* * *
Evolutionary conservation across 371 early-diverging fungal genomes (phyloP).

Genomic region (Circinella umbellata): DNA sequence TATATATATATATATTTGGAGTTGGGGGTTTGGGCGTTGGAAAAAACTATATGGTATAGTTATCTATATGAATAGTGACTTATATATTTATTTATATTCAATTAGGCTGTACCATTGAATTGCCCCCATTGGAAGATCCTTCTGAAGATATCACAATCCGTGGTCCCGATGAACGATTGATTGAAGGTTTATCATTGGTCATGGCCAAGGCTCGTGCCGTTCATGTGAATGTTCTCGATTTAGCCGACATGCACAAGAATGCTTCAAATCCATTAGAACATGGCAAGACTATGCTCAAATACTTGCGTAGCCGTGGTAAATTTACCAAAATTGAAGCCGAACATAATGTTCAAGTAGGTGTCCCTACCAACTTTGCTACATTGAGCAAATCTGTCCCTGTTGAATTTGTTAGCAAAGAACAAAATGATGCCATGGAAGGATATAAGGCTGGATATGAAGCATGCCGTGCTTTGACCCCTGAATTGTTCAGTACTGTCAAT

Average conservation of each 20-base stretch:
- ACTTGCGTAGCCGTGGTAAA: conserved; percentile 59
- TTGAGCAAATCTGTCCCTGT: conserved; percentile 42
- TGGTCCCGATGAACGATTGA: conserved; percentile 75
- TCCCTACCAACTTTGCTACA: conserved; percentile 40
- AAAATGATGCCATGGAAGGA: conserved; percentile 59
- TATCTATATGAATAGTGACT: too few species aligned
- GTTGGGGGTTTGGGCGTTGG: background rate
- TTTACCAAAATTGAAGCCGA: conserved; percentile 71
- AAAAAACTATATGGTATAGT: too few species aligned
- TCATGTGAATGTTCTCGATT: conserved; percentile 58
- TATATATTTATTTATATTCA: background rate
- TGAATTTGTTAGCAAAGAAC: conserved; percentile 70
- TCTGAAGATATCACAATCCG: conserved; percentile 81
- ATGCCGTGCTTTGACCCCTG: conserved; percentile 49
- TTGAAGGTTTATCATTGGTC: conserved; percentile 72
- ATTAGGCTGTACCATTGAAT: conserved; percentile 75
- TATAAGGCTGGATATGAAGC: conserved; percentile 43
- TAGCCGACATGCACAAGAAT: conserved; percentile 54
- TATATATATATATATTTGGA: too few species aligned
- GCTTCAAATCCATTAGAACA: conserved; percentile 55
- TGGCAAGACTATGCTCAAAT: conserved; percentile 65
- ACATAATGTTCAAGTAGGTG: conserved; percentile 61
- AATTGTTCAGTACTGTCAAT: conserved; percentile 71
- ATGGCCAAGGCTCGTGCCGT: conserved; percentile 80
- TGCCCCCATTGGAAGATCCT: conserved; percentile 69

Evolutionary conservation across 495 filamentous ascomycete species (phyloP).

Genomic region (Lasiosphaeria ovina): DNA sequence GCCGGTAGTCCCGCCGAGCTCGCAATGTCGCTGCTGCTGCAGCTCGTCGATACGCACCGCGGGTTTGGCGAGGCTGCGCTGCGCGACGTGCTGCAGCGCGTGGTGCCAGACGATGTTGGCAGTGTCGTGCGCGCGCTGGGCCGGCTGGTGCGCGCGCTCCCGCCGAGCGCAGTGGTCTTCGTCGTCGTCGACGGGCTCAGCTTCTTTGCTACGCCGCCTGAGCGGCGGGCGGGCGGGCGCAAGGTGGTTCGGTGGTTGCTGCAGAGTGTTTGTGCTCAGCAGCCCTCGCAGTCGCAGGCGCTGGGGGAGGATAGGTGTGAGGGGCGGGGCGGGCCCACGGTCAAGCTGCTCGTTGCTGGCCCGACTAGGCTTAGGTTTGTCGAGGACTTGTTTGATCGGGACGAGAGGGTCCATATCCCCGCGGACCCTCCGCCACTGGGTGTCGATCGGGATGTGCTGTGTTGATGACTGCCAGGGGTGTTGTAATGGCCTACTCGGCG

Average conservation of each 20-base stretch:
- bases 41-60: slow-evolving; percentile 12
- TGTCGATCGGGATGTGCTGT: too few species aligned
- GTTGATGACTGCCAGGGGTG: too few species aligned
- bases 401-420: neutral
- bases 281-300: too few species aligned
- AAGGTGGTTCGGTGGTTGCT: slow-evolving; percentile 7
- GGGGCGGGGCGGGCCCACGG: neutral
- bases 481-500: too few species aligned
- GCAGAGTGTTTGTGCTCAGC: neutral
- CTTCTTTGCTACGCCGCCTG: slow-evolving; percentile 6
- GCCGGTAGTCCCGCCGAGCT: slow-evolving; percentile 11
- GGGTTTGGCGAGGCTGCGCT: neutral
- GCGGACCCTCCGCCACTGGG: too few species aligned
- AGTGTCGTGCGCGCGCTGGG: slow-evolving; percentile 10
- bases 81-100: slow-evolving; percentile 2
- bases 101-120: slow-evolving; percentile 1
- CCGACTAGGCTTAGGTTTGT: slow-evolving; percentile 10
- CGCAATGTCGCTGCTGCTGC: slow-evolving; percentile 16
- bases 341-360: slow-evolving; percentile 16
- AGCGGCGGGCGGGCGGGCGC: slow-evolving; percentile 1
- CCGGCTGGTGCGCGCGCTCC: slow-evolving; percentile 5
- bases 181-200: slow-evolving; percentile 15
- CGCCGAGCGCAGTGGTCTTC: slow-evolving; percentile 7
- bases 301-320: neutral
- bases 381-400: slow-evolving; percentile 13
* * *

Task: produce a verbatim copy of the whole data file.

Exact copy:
Evolutionary conservation across 371 early-diverging fungal genomes (phyloP).

Genomic region (Circinella umbellata): DNA sequence TATATATATATATATTTGGAGTTGGGGGTTTGGGCGTTGGAAAAAACTATATGGTATAGTTATCTATATGAATAGTGACTTATATATTTATTTATATTCAATTAGGCTGTACCATTGAATTGCCCCCATTGGAAGATCCTTCTGAAGATATCACAATCCGTGGTCCCGATGAACGATTGATTGAAGGTTTATCATTGGTCATGGCCAAGGCTCGTGCCGTTCATGTGAATGTTCTCGATTTAGCCGACATGCACAAGAATGCTTCAAATCCATTAGAACATGGCAAGACTATGCTCAAATACTTGCGTAGCCGTGGTAAATTTACCAAAATTGAAGCCGAACATAATGTTCAAGTAGGTGTCCCTACCAACTTTGCTACATTGAGCAAATCTGTCCCTGTTGAATTTGTTAGCAAAGAACAAAATGATGCCATGGAAGGATATAAGGCTGGATATGAAGCATGCCGTGCTTTGACCCCTGAATTGTTCAGTACTGTCAAT

Average conservation of each 20-base stretch:
- ACTTGCGTAGCCGTGGTAAA: conserved; percentile 59
- TTGAGCAAATCTGTCCCTGT: conserved; percentile 42
- TGGTCCCGATGAACGATTGA: conserved; percentile 75
- TCCCTACCAACTTTGCTACA: conserved; percentile 40
- AAAATGATGCCATGGAAGGA: conserved; percentile 59
- TATCTATATGAATAGTGACT: too few species aligned
- GTTGGGGGTTTGGGCGTTGG: background rate
- TTTACCAAAATTGAAGCCGA: conserved; percentile 71
- AAAAAACTATATGGTATAGT: too few species aligned
- TCATGTGAATGTTCTCGATT: conserved; percentile 58
- TATATATTTATTTATATTCA: background rate
- TGAATTTGTTAGCAAAGAAC: conserved; percentile 70
- TCTGAAGATATCACAATCCG: conserved; percentile 81
- ATGCCGTGCTTTGACCCCTG: conserved; percentile 49
- TTGAAGGTTTATCATTGGTC: conserved; percentile 72
- ATTAGGCTGTACCATTGAAT: conserved; percentile 75
- TATAAGGCTGGATATGAAGC: conserved; percentile 43
- TAGCCGACATGCACAAGAAT: conserved; percentile 54
- TATATATATATATATTTGGA: too few species aligned
- GCTTCAAATCCATTAGAACA: conserved; percentile 55
- TGGCAAGACTATGCTCAAAT: conserved; percentile 65
- ACATAATGTTCAAGTAGGTG: conserved; percentile 61
- AATTGTTCAGTACTGTCAAT: conserved; percentile 71
- ATGGCCAAGGCTCGTGCCGT: conserved; percentile 80
- TGCCCCCATTGGAAGATCCT: conserved; percentile 69

Evolutionary conservation across 495 filamentous ascomycete species (phyloP).

Genomic region (Lasiosphaeria ovina): DNA sequence GCCGGTAGTCCCGCCGAGCTCGCAATGTCGCTGCTGCTGCAGCTCGTCGATACGCACCGCGGGTTTGGCGAGGCTGCGCTGCGCGACGTGCTGCAGCGCGTGGTGCCAGACGATGTTGGCAGTGTCGTGCGCGCGCTGGGCCGGCTGGTGCGCGCGCTCCCGCCGAGCGCAGTGGTCTTCGTCGTCGTCGACGGGCTCAGCTTCTTTGCTACGCCGCCTGAGCGGCGGGCGGGCGGGCGCAAGGTGGTTCGGTGGTTGCTGCAGAGTGTTTGTGCTCAGCAGCCCTCGCAGTCGCAGGCGCTGGGGGAGGATAGGTGTGAGGGGCGGGGCGGGCCCACGGTCAAGCTGCTCGTTGCTGGCCCGACTAGGCTTAGGTTTGTCGAGGACTTGTTTGATCGGGACGAGAGGGTCCATATCCCCGCGGACCCTCCGCCACTGGGTGTCGATCGGGATGTGCTGTGTTGATGACTGCCAGGGGTGTTGTAATGGCCTACTCGGCG

Average conservation of each 20-base stretch:
- bases 41-60: slow-evolving; percentile 12
- TGTCGATCGGGATGTGCTGT: too few species aligned
- GTTGATGACTGCCAGGGGTG: too few species aligned
- bases 401-420: neutral
- bases 281-300: too few species aligned
- AAGGTGGTTCGGTGGTTGCT: slow-evolving; percentile 7
- GGGGCGGGGCGGGCCCACGG: neutral
- bases 481-500: too few species aligned
- GCAGAGTGTTTGTGCTCAGC: neutral
- CTTCTTTGCTACGCCGCCTG: slow-evolving; percentile 6
- GCCGGTAGTCCCGCCGAGCT: slow-evolving; percentile 11
- GGGTTTGGCGAGGCTGCGCT: neutral
- GCGGACCCTCCGCCACTGGG: too few species aligned
- AGTGTCGTGCGCGCGCTGGG: slow-evolving; percentile 10
- bases 81-100: slow-evolving; percentile 2
- bases 101-120: slow-evolving; percentile 1
- CCGACTAGGCTTAGGTTTGT: slow-evolving; percentile 10
- CGCAATGTCGCTGCTGCTGC: slow-evolving; percentile 16
- bases 341-360: slow-evolving; percentile 16
- AGCGGCGGGCGGGCGGGCGC: slow-evolving; percentile 1
- CCGGCTGGTGCGCGCGCTCC: slow-evolving; percentile 5
- bases 181-200: slow-evolving; percentile 15
- CGCCGAGCGCAGTGGTCTTC: slow-evolving; percentile 7
- bases 301-320: neutral
- bases 381-400: slow-evolving; percentile 13